If there was no contract because of the mistake, then the money paid would have to be refunded, which Aer Lingus have already seem to have done. On the other hand if there was a contract to fly a customer business class for e5 plus taxes and charges, which was not affected by the airline’s mistake, and no term of which allows them to cancel it, what remedies are then available to the customer if the airline refuses to honour the contract? Well, the primary remedy is damages, though where that is not an adequate remedy, a court could order that the contract be performed according to its terms. For most customers who simply want their 5 flights, this order is the most attractive remedy. But if they seek damages, they will not be all that generous. Whilst the law allows quite generous damages for the consequences of, say, an accident, it allows much more limited damages for a breach of contract. The principle is that plaintiffs are entitled to such damages as would put them in the position in which they would have been had the contract been performed – here, they would be entitled to sufficient damages to purchase a business-class transatlantic ticket. But that’s it. They would not be entitled to further damages unless the party breaching the contract could foresee more specific losses – many people have claimed that they are out of pocket in various ways consequent upon booking the flights, but unless the airline could have foreseen these actual arrangements in the case of each individual customer, the airline would not be liable for such expenses or other similar losses.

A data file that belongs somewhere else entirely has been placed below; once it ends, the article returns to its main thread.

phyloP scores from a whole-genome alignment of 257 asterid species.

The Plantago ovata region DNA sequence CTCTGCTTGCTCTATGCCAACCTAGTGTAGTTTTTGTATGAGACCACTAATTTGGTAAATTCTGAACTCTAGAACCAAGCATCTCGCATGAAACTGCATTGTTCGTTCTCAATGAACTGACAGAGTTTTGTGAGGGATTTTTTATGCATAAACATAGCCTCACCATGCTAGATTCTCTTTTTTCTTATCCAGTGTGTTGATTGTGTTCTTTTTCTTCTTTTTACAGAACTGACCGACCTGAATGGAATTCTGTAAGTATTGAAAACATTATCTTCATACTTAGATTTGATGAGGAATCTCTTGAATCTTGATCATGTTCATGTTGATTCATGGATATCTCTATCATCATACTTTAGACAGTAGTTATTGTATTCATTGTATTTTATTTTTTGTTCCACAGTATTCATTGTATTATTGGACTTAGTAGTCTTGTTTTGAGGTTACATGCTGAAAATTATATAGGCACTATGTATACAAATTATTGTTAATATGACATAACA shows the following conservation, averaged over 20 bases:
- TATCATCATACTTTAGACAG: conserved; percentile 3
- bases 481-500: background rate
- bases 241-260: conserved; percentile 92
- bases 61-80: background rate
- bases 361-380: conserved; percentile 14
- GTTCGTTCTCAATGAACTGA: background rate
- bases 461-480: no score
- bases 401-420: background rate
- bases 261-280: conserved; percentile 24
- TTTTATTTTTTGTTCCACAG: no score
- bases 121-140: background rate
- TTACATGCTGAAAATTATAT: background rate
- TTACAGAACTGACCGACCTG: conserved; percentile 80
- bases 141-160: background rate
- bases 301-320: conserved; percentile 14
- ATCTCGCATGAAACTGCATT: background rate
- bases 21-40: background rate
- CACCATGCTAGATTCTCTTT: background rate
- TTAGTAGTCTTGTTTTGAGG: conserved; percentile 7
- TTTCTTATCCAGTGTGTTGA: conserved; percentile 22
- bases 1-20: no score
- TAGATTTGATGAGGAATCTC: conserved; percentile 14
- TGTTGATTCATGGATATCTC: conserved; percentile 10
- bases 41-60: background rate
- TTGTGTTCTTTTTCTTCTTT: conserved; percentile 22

The customers do not want to “look up, it’s Aer Lingus”; they want to “breakaway, fly across your ocean / breakaway, time has come for” them to be on the planes, in business class; and when they get back, they want their loved ones to remark happily “You’re Home” after a bargain trip-of-a-lifetime. Moreover, Aer Lingus have been very slow to acknowledge that it was their mistake, rather than one made by their customers, which has created this public relations imbroglio for them. They have grudgingly decided (BreakingNews.ie | Ireland.com Breaking News | Irish Independent | NCA | RTE) to offer economy class flights in substitution for the business class flights; according to their press release:
Aer Lingus Apologises to Customers and Offers to Rebook Flights
Aer Lingus announces that it will offer all of the customers who made bookings during the reservation error of Wednesday 16 April the option to travel in economy class at the price of their original booking. Following a full investigation of the booking error undertaken yesterday evening by the company, it appears that some customers may have genuinely believed that they were making a booking in economy class. Aer Lingus are currently contacting passengers that have been affected in order to rebook their travel arrangements.
Aer Lingus has today met with the National Consumer Agency to appraise them of our approach.
It is regrettable that this technical error occurred and Aer Lingus recognises and accepts that customers were upset and inconvenienced. Aer Lingus apologises unreservedly to all customers.
18 April 2008
This might have been a sufficient response when the error was initially discovered, but I suspect that it will not undo the damage done by two days of controversy (update 21 April 2008: this is borne out by the views expressed in today’s Pricewatch column in the Irish Times (sub req’d) and associated blog posts and comments here and here). Many customers will no doubt be satisfied with this; however, some may still persist in their legal claims against the airline, but they should proceed with caution as the legal issues do not seem to me to be entirely straightforward for either of the parties.